Dog Behavior Problems?
We took in a stray miniature pinscher about 2 weeks ago. He is an adult dog. We got him fixed and have tried to teach him to sit, lay down, stay…all the basics. He learned those but is very stubborn. We have to keep him in a room with a baby gate while we are gone so he will not chew up our stuff. He bites us. He barks at us and growls when we don’t do what he wants. We don’t know what to do with him…I almost regret taking him because I don’t feel like I have the experience to train him and I don’t know how. Any suggestions?
Try to take him to dog parks and get him well socialized with other dogs. He needs the socialization to be a well rounded dog. Take him with you everywhere you go when possibly. Spend as much time with him as you can that will make the biggest difference. Also if you can get in a dog obedience class, sometimes they offer them at community colleges. Try your best to ignore him when he is bad or doing something you don’t like even if you have to walk away from him. Praise him and reward him when he does a good thing, no matter how small. Adult dogs with little training have to learn a work ethic and have to have a “reason” to work for you, they just don’t understand the way a puppy who has been raised into a learning environment has. I will tell you that my adult dogs I have gotten are now better trained than the ones I had since they were puppies and although it was more work, it was well worth it. Don’t give up on him, you are probably the only one that has ever given him a real chance! Good Luck!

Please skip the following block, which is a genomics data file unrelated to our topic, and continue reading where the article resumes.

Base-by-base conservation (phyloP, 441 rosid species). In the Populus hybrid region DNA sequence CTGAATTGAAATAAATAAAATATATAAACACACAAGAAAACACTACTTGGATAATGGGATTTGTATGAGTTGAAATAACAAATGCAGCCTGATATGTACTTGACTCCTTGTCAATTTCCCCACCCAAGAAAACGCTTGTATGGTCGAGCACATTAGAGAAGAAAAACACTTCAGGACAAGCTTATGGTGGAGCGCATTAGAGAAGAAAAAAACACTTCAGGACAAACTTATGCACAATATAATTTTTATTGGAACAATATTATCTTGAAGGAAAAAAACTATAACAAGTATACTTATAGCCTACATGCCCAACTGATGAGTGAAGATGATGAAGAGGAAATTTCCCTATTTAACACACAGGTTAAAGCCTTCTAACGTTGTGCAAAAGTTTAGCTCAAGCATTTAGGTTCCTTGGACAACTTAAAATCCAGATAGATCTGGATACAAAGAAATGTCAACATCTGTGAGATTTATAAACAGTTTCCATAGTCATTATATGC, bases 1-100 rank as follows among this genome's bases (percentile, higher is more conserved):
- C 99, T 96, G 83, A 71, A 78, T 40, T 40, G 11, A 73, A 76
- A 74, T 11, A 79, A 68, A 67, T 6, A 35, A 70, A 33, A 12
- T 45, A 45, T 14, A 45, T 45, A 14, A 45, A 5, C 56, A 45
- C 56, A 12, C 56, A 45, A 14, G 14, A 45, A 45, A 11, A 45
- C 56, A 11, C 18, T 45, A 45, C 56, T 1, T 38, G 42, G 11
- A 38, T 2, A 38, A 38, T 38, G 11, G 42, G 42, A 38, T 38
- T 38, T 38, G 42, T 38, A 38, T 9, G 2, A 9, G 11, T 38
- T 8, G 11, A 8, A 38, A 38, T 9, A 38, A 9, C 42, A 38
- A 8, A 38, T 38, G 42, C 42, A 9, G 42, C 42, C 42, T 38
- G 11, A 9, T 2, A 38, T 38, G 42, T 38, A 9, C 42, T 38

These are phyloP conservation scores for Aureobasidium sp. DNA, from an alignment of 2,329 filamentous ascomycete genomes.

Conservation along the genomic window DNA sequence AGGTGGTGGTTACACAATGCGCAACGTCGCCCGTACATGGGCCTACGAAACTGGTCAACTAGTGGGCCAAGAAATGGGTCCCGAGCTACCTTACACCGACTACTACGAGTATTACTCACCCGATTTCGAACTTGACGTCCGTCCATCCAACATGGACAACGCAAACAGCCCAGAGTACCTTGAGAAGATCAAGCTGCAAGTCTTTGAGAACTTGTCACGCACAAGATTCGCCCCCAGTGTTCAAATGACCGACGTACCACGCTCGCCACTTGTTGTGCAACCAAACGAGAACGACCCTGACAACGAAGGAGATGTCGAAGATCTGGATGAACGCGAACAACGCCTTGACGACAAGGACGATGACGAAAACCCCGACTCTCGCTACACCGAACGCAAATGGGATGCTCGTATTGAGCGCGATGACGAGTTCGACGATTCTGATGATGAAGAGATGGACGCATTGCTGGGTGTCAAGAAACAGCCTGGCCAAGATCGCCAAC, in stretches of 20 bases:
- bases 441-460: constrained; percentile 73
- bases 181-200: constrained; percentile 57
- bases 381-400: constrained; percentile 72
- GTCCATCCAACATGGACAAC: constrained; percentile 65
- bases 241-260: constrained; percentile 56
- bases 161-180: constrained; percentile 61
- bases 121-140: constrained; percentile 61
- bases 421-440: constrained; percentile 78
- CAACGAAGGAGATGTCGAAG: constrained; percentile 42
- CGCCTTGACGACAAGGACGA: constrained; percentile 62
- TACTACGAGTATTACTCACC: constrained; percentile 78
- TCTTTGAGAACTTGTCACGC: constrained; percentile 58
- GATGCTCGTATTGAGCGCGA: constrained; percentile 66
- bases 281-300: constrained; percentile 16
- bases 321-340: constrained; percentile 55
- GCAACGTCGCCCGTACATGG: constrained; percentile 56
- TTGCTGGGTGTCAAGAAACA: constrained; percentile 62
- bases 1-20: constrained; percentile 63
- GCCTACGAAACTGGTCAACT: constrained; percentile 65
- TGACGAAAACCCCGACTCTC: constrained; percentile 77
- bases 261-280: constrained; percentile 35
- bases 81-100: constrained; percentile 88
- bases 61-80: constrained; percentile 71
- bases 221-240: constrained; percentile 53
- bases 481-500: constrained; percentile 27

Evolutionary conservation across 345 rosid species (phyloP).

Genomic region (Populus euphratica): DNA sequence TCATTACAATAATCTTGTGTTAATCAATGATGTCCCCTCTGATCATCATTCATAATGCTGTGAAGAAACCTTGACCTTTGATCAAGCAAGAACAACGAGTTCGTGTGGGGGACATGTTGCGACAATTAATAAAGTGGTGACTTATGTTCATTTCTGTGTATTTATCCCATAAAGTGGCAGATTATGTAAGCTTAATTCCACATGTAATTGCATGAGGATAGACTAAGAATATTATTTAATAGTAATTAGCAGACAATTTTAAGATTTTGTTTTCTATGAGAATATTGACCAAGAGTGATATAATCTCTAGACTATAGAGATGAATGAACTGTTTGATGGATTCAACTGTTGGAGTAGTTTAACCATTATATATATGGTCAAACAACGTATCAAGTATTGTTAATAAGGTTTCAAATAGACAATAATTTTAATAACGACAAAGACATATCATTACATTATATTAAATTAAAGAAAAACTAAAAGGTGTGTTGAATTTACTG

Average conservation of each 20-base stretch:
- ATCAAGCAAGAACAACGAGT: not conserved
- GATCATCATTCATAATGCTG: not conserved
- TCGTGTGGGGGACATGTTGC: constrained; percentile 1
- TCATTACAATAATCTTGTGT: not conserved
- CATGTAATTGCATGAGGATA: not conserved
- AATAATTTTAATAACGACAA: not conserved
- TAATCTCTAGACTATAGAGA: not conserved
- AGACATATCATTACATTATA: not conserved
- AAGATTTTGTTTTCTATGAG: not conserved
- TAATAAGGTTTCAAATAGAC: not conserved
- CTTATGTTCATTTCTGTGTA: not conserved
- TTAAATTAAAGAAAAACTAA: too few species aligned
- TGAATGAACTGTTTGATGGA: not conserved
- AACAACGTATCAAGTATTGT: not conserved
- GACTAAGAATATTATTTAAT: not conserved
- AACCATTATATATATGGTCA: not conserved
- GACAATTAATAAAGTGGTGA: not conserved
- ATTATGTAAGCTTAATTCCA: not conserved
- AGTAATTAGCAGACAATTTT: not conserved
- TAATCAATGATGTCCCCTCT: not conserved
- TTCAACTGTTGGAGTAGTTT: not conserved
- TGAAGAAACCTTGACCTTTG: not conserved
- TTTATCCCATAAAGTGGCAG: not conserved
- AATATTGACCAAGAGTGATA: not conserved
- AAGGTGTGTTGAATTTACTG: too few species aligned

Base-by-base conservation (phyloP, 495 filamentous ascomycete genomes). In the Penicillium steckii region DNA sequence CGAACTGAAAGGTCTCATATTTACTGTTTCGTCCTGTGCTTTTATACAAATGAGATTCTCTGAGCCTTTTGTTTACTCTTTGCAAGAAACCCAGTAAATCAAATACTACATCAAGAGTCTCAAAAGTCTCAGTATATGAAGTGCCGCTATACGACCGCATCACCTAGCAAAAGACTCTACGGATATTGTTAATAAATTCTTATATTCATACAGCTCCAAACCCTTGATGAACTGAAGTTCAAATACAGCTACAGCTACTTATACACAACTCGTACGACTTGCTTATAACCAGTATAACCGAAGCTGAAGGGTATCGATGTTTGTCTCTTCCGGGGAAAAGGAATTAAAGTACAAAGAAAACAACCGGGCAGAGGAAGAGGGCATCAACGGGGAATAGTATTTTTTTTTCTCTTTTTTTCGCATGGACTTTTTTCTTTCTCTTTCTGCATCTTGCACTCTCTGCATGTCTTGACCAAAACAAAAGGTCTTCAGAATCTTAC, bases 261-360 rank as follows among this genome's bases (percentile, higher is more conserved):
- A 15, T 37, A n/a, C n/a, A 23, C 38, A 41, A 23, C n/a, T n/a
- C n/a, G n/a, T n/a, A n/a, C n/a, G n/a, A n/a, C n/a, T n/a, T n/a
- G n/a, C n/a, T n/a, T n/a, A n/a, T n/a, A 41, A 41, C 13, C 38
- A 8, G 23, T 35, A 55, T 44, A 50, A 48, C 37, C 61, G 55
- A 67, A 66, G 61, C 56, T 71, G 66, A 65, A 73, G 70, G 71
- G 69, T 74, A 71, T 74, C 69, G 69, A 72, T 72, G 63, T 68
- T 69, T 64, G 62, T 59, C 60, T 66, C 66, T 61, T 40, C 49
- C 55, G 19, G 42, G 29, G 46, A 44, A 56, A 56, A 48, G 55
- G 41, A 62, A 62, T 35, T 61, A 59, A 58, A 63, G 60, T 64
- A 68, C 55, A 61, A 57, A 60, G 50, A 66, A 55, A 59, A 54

Why do people complain about dog behavior problems when they didn’t take the time to teach their puppy “NO!”?
It’s not complicated. When one gets a puppy we potty train it and teach it “NO!”. There are multiple avenues to explore until we find one that works. Why do people give up and allow the puppy to develop into the pack leader? If they don’t have the time to devote toward raising a puppy, why do they pay for an investment they lose focus on to maintain?
Once a puppy is trained they tend to stay that way for life. It may take a week or a month. One just needs to be there for the bad behavior.
BC- I agree … it’s one thing to teach the dog what NOT to do and another to reinforced it positively.
BC- Teach a dog no and it learns what not to do … this minimizes the bad behavior. It’s downhill after that.
Because they are quick to call the do stupid and blame ts problems on the dog. There r no bad dogs only bad owners.
I want to adopt a dog from a shelter but i am afraid of health problems and behavior.?
What can do to prevent these problems. Is it a good idea to train the dog. Should i get it nutered?